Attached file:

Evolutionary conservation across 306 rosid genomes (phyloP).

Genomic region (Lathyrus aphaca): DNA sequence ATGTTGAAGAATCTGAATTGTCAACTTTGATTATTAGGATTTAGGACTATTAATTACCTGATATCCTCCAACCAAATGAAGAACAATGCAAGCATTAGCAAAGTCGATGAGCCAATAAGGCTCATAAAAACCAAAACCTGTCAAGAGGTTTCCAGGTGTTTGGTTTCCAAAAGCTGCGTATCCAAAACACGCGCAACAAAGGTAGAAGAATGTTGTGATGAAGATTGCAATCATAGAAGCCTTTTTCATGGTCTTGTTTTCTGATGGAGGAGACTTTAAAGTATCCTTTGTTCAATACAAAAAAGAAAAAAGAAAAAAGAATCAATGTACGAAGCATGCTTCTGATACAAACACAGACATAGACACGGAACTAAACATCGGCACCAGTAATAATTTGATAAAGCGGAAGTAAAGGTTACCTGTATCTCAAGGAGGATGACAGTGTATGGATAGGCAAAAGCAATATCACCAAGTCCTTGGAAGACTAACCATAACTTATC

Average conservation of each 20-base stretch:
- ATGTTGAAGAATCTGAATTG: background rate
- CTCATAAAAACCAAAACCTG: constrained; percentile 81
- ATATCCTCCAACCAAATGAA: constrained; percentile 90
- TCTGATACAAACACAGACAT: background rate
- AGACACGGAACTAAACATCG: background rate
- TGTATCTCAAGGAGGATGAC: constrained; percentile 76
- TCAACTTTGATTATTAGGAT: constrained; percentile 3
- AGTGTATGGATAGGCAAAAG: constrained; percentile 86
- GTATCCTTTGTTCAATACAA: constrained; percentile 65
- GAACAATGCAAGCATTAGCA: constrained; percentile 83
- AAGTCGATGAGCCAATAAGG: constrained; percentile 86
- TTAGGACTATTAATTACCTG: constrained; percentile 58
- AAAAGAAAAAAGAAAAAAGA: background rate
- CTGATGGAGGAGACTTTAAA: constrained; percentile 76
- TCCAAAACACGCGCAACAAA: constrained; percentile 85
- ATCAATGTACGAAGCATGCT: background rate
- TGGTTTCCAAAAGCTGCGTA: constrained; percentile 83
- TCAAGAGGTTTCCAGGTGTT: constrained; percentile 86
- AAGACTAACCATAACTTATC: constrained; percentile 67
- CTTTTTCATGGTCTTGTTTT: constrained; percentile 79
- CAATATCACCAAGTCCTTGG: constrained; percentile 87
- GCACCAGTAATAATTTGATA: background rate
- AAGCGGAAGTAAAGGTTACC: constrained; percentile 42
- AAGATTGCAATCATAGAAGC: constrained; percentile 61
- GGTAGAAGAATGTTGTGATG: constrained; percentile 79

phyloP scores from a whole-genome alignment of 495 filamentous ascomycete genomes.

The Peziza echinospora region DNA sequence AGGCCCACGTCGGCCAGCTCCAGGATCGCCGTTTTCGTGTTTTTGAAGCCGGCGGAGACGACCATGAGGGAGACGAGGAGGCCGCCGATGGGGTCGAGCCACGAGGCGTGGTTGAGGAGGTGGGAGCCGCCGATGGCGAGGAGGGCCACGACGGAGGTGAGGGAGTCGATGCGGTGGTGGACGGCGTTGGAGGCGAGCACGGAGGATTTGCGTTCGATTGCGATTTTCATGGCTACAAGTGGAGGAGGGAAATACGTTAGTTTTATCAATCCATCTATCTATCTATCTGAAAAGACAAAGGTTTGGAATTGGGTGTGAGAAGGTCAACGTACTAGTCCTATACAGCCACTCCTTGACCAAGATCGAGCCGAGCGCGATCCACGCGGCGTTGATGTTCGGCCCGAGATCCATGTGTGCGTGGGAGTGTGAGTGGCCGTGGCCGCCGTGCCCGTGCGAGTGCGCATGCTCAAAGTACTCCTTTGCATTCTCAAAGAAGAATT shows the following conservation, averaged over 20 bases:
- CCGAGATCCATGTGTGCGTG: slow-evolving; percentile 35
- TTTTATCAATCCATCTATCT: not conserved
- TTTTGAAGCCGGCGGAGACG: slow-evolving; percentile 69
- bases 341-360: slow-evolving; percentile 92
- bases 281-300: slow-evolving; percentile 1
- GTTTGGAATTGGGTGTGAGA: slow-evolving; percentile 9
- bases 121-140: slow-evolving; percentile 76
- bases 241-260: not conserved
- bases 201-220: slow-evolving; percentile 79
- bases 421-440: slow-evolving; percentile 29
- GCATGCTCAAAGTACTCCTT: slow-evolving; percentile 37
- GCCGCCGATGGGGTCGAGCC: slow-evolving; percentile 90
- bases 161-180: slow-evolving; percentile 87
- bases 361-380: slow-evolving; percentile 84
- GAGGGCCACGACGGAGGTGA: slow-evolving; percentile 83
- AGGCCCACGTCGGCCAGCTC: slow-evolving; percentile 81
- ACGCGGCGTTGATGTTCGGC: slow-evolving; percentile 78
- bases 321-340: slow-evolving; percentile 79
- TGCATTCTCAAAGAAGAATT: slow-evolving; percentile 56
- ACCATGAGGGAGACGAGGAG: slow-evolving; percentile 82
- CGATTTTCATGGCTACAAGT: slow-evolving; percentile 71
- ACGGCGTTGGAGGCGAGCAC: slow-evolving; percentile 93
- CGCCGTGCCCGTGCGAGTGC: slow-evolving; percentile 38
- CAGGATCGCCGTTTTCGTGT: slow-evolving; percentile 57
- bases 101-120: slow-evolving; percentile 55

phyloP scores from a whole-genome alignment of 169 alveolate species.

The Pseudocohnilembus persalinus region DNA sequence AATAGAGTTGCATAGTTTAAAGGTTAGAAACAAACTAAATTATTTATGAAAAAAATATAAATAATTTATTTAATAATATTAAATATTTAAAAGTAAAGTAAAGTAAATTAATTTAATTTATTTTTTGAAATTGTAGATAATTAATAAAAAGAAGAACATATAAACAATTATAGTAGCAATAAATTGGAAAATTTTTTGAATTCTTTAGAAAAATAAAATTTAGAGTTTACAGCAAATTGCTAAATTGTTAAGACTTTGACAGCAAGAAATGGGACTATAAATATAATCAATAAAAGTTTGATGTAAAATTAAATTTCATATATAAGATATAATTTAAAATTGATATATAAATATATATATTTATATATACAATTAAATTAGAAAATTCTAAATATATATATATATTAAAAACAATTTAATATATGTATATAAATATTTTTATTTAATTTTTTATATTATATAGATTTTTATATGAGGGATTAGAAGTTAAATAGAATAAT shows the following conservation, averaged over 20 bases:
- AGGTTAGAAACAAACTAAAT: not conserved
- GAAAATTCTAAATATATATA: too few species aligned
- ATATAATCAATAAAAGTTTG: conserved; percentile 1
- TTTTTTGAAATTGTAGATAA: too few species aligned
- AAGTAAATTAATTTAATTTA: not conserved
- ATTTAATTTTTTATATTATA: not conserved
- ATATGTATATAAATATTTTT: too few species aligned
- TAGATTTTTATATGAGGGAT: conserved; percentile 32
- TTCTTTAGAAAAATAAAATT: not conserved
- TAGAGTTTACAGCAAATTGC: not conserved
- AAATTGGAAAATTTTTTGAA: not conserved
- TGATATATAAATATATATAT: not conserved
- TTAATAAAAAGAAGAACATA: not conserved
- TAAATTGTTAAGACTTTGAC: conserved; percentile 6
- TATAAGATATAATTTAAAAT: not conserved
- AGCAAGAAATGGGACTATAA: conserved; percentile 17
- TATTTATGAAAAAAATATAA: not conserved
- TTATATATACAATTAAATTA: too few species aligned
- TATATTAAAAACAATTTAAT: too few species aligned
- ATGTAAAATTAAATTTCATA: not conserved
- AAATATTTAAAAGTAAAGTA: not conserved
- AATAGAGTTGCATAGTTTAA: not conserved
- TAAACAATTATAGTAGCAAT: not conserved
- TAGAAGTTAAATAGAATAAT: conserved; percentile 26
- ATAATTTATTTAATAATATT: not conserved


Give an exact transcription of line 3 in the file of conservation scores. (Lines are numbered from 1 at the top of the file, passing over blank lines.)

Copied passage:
Average conservation of each 20-base stretch: